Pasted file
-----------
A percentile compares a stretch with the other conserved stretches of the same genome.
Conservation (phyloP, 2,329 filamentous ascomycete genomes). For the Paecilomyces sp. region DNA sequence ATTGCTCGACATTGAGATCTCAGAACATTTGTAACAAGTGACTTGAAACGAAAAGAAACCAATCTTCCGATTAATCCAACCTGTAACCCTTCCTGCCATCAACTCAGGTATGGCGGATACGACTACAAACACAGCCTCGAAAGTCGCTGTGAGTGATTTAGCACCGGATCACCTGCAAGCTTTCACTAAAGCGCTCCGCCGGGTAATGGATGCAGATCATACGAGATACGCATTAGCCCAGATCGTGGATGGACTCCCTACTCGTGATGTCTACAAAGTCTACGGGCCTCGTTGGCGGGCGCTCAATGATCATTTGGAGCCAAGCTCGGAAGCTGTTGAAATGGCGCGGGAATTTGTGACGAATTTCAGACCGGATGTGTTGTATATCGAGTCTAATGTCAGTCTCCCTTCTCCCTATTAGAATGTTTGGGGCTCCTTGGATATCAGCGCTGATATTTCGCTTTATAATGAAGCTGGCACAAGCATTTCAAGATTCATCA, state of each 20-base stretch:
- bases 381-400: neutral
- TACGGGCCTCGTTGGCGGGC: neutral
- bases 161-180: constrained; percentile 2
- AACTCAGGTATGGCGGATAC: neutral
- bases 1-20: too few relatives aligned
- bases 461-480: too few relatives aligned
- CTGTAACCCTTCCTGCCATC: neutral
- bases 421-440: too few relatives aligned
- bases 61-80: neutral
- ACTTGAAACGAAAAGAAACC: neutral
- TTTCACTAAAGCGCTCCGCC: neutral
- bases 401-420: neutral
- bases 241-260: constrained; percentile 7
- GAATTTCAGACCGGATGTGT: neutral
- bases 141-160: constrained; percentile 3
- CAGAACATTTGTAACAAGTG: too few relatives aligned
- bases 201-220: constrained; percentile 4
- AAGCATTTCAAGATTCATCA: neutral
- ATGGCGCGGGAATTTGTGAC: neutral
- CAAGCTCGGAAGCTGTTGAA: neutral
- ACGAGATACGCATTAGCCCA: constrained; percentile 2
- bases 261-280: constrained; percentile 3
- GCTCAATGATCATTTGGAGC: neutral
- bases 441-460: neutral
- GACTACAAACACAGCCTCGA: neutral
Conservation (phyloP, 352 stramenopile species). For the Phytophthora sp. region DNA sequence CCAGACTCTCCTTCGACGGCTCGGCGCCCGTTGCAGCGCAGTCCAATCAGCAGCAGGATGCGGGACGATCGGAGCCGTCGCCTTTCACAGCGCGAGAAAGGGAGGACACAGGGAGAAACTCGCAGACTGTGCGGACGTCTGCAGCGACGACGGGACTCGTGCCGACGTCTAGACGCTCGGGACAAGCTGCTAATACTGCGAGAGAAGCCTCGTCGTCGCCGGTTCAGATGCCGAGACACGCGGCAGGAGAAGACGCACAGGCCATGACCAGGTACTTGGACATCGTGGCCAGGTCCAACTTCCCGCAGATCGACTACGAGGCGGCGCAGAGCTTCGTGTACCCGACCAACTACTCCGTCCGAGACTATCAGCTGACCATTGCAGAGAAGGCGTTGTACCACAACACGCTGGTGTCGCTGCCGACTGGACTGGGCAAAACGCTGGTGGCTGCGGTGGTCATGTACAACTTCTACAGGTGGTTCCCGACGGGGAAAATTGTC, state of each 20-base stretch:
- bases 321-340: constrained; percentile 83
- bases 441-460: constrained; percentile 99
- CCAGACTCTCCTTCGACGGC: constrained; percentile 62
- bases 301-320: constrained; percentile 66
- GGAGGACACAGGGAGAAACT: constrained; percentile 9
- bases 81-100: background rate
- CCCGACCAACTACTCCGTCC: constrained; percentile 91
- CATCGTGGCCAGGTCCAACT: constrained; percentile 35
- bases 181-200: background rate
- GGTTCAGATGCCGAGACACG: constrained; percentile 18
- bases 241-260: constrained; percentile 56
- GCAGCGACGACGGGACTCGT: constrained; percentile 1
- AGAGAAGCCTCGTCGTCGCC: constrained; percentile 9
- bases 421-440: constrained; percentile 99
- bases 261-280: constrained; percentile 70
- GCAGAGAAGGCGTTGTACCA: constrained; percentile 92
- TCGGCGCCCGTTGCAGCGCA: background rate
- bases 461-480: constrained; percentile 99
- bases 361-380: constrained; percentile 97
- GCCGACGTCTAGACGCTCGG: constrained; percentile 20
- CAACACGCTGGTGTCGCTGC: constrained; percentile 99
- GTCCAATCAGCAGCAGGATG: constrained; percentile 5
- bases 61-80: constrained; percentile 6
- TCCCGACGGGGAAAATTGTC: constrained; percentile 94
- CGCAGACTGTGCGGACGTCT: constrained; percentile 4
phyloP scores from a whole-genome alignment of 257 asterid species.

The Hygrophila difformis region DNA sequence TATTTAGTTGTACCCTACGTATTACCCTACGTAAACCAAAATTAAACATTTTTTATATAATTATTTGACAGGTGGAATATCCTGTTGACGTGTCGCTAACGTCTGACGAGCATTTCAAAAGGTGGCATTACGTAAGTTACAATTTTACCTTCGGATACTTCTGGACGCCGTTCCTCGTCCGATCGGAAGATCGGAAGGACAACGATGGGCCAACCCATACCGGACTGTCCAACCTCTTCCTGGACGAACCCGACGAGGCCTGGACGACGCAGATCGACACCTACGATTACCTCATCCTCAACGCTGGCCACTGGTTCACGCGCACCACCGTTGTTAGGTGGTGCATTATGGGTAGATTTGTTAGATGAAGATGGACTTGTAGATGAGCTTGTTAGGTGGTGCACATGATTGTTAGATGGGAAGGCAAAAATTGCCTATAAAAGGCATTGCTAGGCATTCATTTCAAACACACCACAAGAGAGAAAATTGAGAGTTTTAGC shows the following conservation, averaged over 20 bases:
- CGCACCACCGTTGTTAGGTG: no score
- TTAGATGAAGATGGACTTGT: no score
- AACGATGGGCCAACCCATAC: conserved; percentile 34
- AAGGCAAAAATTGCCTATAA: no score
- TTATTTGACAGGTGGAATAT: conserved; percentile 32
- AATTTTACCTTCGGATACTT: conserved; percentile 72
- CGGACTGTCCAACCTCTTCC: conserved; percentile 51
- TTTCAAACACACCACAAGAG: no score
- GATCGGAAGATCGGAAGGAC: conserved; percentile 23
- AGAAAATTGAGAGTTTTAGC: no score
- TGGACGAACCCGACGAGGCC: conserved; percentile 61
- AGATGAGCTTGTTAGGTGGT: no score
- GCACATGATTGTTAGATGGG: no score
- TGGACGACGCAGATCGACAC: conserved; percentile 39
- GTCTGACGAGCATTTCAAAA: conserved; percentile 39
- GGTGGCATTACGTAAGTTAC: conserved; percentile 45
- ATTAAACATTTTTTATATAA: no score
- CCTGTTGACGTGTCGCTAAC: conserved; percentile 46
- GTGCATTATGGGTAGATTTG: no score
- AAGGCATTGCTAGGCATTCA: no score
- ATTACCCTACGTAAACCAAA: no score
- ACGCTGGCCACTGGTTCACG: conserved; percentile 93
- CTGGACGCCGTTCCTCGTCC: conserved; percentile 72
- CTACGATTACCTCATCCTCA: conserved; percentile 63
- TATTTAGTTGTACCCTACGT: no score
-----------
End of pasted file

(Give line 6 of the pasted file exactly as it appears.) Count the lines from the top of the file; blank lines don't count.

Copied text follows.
- AACTCAGGTATGGCGGATAC: neutral